Police make 14 arrests in FIFA corruption probe

US law enforcement officials announce the the arrests of nine FIFA officials and five others on corruption charges

Photo by: Reuters
Photo by: Reuters

Updated Jul 28, 2015

US law enforcement officials announced Wednesday that nine high ranking FIFA officials, including two current vice presidents, and five sports marketing executives were arrested and would face charges of corruption in the United States.

A federal in New York indicted the men on 47 counts ranging from racketeering, wire fraud and money laundering conspiracies during a span of more than two decades. The arrested are said to have used their positions for personal enrichment over the course of 24 years.  

The news comes after seven FIFA officials including current vice President and executive committee member Jeffrey Webb were arrested by authorities at their yearly summit in Zurich Switzerland Wednesday morning.

Local authorities announced that the seven would be extradited to the US for hearings.

The Swiss Federal Office of Justice (FOJ) announced that it had blocked several bank accounts holding the assets of FIFA officials in the country. 

"Further to three U.S. requests for legal assistance, the FOJ has also ordered the blocking of accounts at several banks in Switzerland through which bribes are claimed to have flowed as well as the seizure of related bank documents," the statement read.

FIFA released a statement after the arrests stating that the 2018 World Cup set to take place in Russia would not be affected by the arrests and that current body head Sepp Blatter would not be removed from his post.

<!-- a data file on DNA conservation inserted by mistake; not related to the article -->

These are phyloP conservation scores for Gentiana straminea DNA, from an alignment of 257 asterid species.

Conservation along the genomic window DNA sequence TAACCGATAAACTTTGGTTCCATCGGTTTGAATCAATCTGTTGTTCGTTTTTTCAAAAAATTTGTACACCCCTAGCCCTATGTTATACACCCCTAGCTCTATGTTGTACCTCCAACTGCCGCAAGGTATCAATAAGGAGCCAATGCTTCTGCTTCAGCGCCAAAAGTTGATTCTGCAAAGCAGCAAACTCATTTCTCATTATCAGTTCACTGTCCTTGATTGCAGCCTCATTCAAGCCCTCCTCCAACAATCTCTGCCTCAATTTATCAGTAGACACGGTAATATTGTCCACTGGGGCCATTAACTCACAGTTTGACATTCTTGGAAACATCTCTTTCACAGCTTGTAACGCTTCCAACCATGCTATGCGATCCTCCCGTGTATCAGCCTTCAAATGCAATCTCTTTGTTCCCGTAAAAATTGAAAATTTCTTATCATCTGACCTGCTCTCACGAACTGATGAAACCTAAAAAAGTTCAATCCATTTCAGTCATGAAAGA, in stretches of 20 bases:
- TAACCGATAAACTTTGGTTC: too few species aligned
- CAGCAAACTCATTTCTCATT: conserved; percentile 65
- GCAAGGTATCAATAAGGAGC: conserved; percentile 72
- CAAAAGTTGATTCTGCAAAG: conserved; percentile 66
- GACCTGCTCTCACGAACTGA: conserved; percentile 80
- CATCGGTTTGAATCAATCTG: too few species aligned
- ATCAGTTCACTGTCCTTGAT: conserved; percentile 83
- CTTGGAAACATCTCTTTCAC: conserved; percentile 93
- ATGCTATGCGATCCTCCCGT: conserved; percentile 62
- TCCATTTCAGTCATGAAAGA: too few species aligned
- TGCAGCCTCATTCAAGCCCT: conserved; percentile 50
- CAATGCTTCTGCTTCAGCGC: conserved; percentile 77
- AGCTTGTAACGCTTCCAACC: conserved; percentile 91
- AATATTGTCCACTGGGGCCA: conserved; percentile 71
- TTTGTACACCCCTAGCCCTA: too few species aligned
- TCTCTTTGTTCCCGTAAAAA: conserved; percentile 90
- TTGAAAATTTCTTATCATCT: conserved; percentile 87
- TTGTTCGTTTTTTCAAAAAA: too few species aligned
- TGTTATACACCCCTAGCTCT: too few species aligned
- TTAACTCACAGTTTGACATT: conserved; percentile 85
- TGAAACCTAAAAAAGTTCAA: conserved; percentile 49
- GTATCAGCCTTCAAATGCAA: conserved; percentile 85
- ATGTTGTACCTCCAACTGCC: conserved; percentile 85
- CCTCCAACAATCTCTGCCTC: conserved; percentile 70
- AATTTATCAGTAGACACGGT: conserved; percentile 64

"It is certainly a difficult moment for us," spokesman Walter De Gregorio said.

"It is a hard time for us. But this is good for FIFA. It confirms that we are on the right track. It hurts. It's not easy. But it's the right way to go."

FIFA released another statment from its official website stating that the organization "welcomes" the action of law enforcement officials helping "to rooting out any wrongdoing in football."

The statement clarified that FIFA and its sub-devisions for Europe and Aisa were not hit by the corruption probe which saw the arrests of officials from the body's Americas and Africa branches.

"Firstly, the arrest of six individuals this morning in Zurich concerns investigations by the US Attorney’s Office for the Eastern District of the State of New York. The Swiss authorities, acting on behalf of their US counterparts, arrested the individuals for activities carried out in relation with CONCACAF and CONMEBOL business."

Russia’s Football Union General Secretary Anatoly Vorobyov confirmed that the arrests would not affect the location of the upcoming world cup.

Planned elections to determine the body’s head are reportedly to continue next week regardless of the arrests with Blatter expected to return to his post for a fifth term. Vorobyov also said in a phone interview with Reuters that "Looking at how things stand, Blatter is without doubt the odds-on favourite."

Following the arrests, CONCACAF’s, the continental footballing authority of the Americas led by Webb, office in Miami was visited by law enforcement officials executing a warrant issued by the US department of Justice relating to the FIFA corruption trials

TRTWorld and agencies